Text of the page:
Wednesday, September 24, 2014

Dear Mr. Bowlen,

Firstly, I offer you and your family my best wishes as you struggle with Alzheimer’s. May God be near your spirits with courage, hope and peace.

I grew up a Broncos fan in suburban Denver. Many fond- and sad!- childhood memories involve the team you’ve long owned. Joe Montana, playing for the Chiefs, breaking our hearts with a last-minute drive. The pride you echoed for the Broncos-loving public, when we finally won the big one, and you said, “This one’s for John.” I’m closer to my family because we cheered on your football team together. My sister married a Broncos fan, and that’s been a bridge for our relationship. It always felt like you cared not simply about Broncos’ profits, but the pride, the joy it could nurture in my home city.

I’ve since moved to Minneapolis, but remain loyal to my first football love. I root for them weekly, enthusiastically. I’m writing, however, not simply to say thank you, but to ask your organization for help.

Every week, I’m blessed to preach for a small church in a Minneapolis suburbs. They sportingly tolerate my football obsession, until, that is, the Vikings play the Broncs. But we’ve all watched with slow-building frustration as recent, terrible news engulfed the NFL. Ray Rice punching his wife. Our hometown Adrian Peterson hurting his child. Reports about head trauma in football, seemingly neglected or willfully overlooked. Sadly, it’s felt like these issues were handled by league leadership, less with concern for their moral impact, than for the PR fallout or impact on income.

That’s not the sport I grew up loving, and I attribute that positivity in many ways to your decency, your integrity. Your franchise appeared well aware of its unique stature in Denver, and therefore, its ethical responsibility. I commend you for that success. Perhaps that’s why, as I’ve heard many recently question whether considerate people can still watch or support NFL football, I’ve been reluctant to join the critical chorus. I love my team too much.

But I love the children in my church more. I want them to admire moral leaders. One young man and I have connected previously over his beloved Peterson jersey. I hurt for his parents now having to say, “You can’t wear that. He hits his children.” My wife and I recently discussed the proper, Christian response these heartrending stories. I said, “If Broncos players were in the news, I’d feel greater responsibility to speak up. I’d probably write the Broncos a letter…” She responded, “Why don’t you anyway? They should know how their fans feel too.” She was right.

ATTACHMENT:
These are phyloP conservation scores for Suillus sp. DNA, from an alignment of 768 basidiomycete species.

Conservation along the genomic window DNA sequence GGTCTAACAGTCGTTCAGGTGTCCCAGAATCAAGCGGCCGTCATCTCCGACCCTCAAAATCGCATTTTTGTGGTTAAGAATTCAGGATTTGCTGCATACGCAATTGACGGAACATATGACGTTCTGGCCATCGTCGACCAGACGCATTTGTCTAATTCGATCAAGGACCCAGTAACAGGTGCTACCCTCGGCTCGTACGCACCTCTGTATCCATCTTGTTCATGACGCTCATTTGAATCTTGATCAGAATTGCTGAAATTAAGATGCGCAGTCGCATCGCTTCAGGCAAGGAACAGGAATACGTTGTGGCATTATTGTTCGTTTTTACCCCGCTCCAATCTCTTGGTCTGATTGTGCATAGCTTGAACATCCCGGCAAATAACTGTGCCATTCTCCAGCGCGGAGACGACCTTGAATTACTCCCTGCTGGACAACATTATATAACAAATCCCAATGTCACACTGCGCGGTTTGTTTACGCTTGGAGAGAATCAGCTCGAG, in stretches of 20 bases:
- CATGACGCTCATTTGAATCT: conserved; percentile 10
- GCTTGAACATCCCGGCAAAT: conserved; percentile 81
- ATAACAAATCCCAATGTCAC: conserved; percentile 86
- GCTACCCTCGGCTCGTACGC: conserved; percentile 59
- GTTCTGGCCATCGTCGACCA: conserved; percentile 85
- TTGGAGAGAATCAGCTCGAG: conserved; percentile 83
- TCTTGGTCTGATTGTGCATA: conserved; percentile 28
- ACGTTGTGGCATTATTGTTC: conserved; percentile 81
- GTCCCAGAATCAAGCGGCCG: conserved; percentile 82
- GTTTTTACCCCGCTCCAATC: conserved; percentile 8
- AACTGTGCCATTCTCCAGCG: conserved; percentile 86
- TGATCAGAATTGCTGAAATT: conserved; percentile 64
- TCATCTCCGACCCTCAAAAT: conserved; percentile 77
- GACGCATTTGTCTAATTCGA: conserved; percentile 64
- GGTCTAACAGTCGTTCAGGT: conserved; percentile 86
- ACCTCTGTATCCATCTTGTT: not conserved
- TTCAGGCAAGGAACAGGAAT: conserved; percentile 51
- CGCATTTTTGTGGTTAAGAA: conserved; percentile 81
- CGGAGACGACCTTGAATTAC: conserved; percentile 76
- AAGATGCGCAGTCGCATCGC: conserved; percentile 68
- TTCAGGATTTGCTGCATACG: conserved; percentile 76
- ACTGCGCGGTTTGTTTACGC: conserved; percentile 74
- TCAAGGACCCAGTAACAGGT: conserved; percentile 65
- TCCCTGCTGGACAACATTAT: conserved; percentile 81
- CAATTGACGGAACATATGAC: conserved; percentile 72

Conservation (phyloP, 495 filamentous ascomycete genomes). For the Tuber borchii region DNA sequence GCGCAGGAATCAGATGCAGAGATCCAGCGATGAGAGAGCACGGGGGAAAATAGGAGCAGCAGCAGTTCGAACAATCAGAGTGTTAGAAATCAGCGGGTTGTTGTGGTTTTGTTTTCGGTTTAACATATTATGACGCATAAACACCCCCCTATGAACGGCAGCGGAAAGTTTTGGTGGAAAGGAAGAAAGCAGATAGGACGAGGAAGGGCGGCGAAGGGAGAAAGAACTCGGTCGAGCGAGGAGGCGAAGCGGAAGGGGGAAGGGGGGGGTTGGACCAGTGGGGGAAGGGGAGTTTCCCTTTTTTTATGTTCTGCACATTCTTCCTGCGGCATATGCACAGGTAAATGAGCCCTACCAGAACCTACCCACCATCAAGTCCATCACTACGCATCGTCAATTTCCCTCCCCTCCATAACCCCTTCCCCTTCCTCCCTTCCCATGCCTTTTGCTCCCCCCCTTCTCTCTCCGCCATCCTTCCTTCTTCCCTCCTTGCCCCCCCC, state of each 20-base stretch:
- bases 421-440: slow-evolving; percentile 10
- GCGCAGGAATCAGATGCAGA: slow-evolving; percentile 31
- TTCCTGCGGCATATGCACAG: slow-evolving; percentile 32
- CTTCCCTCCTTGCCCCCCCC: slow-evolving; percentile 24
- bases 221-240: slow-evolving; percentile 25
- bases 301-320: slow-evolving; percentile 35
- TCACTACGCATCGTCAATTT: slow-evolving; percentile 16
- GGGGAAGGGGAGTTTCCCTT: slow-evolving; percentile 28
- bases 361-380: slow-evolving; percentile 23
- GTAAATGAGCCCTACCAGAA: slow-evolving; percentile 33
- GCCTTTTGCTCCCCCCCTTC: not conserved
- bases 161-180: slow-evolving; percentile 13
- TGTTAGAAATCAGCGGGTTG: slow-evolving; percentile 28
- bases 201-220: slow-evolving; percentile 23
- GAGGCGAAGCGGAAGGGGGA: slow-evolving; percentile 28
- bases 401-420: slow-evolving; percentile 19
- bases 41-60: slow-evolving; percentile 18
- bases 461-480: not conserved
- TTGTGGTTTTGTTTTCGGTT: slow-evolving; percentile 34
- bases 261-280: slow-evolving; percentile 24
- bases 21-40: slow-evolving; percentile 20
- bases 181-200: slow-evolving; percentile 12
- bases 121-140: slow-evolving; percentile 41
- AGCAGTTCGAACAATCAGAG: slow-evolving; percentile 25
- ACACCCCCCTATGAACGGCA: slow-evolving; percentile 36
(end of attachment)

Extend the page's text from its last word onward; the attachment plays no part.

Truthfully, this letter isn’t just for you. I write one to my church weekly, about varied topics, spiritual and otherwise. But this is my first such letter addressed to someone else, which I’ll share with them also to read. Perhaps they’ll overhear my pondering, and think more deeply about the role of their own voices in our society. Because whatever team we root for- or don’t- these events are big enough to demand thoughtful evaluation.

I wonder, were I in your position, how I’d interact with the Vikings’ owners, the Ravens’, Rodger Goodell. Would I pressure them to stop reacting, and start leading better? What core values should the game stand for? Because something feels lost, like football’s leaders are hiding, dissembling, making excuses. Given its outsize influence, shouldn’t the NFL more readily sacrifice winning or revenue, for player safety, and their families?

Given your franchise’s positive reputation, I hope Broncos leadership currently advocates for a course correction. I’d love to celebrate my team being agents for positive change. Plus, I don’t want to stop watching! Should this flood of mistakes, of tone deaf responses to battered spouses and hurting children continue, however, I worry I’d have no choice but to leave my Manning jersey tucked away, neglected.
I’d be glad for a response, if your staff has time. Nevertheless, I’ll be rooting passionately, for goodness, not simply wins. And again, may the good Lord bless you in your trials. May your players be safe. May love prevail always, forever and now.

Grace and Peace,
Rev. Shane Isner
Pastor, Plymouth Creek Christian Church
Plymouth, MN

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